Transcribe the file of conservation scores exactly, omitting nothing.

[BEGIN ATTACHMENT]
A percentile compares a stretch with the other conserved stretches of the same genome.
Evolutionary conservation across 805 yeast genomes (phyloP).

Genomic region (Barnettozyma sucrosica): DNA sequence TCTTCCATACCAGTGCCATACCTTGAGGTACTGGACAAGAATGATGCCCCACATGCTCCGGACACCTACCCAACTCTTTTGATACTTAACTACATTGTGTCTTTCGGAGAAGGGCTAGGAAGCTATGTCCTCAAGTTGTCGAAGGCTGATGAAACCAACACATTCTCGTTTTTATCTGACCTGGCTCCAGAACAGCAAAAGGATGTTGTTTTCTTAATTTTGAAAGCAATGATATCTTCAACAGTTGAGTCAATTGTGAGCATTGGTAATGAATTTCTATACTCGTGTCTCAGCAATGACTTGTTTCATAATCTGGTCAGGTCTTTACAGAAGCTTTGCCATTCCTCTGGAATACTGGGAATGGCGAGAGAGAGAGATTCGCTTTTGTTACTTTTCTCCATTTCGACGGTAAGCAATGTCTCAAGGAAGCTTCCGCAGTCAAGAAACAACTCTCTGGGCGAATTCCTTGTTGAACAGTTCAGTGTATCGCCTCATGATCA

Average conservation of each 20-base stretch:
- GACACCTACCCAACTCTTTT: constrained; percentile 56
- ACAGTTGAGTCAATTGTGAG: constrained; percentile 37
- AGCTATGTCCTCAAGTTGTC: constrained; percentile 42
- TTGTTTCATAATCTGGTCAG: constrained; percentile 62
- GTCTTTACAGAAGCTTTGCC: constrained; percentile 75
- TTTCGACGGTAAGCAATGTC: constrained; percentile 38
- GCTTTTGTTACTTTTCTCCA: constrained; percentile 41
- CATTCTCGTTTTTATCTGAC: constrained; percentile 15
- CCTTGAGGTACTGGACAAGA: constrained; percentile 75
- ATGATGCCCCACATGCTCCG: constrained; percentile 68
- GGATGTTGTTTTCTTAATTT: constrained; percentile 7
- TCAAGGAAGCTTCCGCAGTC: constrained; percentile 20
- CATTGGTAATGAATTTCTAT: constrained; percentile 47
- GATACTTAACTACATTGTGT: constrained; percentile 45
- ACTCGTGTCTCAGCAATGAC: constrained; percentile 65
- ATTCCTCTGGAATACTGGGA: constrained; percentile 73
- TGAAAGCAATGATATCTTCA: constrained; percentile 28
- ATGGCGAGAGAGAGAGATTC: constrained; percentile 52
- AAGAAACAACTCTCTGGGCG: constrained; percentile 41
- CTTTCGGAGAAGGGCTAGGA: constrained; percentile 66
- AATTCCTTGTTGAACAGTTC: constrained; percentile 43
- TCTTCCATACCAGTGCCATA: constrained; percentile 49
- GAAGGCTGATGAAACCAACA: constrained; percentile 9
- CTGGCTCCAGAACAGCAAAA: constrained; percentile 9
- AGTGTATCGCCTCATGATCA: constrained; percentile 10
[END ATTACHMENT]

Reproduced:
A percentile compares a stretch with the other conserved stretches of the same genome.
Evolutionary conservation across 805 yeast genomes (phyloP).

Genomic region (Barnettozyma sucrosica): DNA sequence TCTTCCATACCAGTGCCATACCTTGAGGTACTGGACAAGAATGATGCCCCACATGCTCCGGACACCTACCCAACTCTTTTGATACTTAACTACATTGTGTCTTTCGGAGAAGGGCTAGGAAGCTATGTCCTCAAGTTGTCGAAGGCTGATGAAACCAACACATTCTCGTTTTTATCTGACCTGGCTCCAGAACAGCAAAAGGATGTTGTTTTCTTAATTTTGAAAGCAATGATATCTTCAACAGTTGAGTCAATTGTGAGCATTGGTAATGAATTTCTATACTCGTGTCTCAGCAATGACTTGTTTCATAATCTGGTCAGGTCTTTACAGAAGCTTTGCCATTCCTCTGGAATACTGGGAATGGCGAGAGAGAGAGATTCGCTTTTGTTACTTTTCTCCATTTCGACGGTAAGCAATGTCTCAAGGAAGCTTCCGCAGTCAAGAAACAACTCTCTGGGCGAATTCCTTGTTGAACAGTTCAGTGTATCGCCTCATGATCA

Average conservation of each 20-base stretch:
- GACACCTACCCAACTCTTTT: constrained; percentile 56
- ACAGTTGAGTCAATTGTGAG: constrained; percentile 37
- AGCTATGTCCTCAAGTTGTC: constrained; percentile 42
- TTGTTTCATAATCTGGTCAG: constrained; percentile 62
- GTCTTTACAGAAGCTTTGCC: constrained; percentile 75
- TTTCGACGGTAAGCAATGTC: constrained; percentile 38
- GCTTTTGTTACTTTTCTCCA: constrained; percentile 41
- CATTCTCGTTTTTATCTGAC: constrained; percentile 15
- CCTTGAGGTACTGGACAAGA: constrained; percentile 75
- ATGATGCCCCACATGCTCCG: constrained; percentile 68
- GGATGTTGTTTTCTTAATTT: constrained; percentile 7
- TCAAGGAAGCTTCCGCAGTC: constrained; percentile 20
- CATTGGTAATGAATTTCTAT: constrained; percentile 47
- GATACTTAACTACATTGTGT: constrained; percentile 45
- ACTCGTGTCTCAGCAATGAC: constrained; percentile 65
- ATTCCTCTGGAATACTGGGA: constrained; percentile 73
- TGAAAGCAATGATATCTTCA: constrained; percentile 28
- ATGGCGAGAGAGAGAGATTC: constrained; percentile 52
- AAGAAACAACTCTCTGGGCG: constrained; percentile 41
- CTTTCGGAGAAGGGCTAGGA: constrained; percentile 66
- AATTCCTTGTTGAACAGTTC: constrained; percentile 43
- TCTTCCATACCAGTGCCATA: constrained; percentile 49
- GAAGGCTGATGAAACCAACA: constrained; percentile 9
- CTGGCTCCAGAACAGCAAAA: constrained; percentile 9
- AGTGTATCGCCTCATGATCA: constrained; percentile 10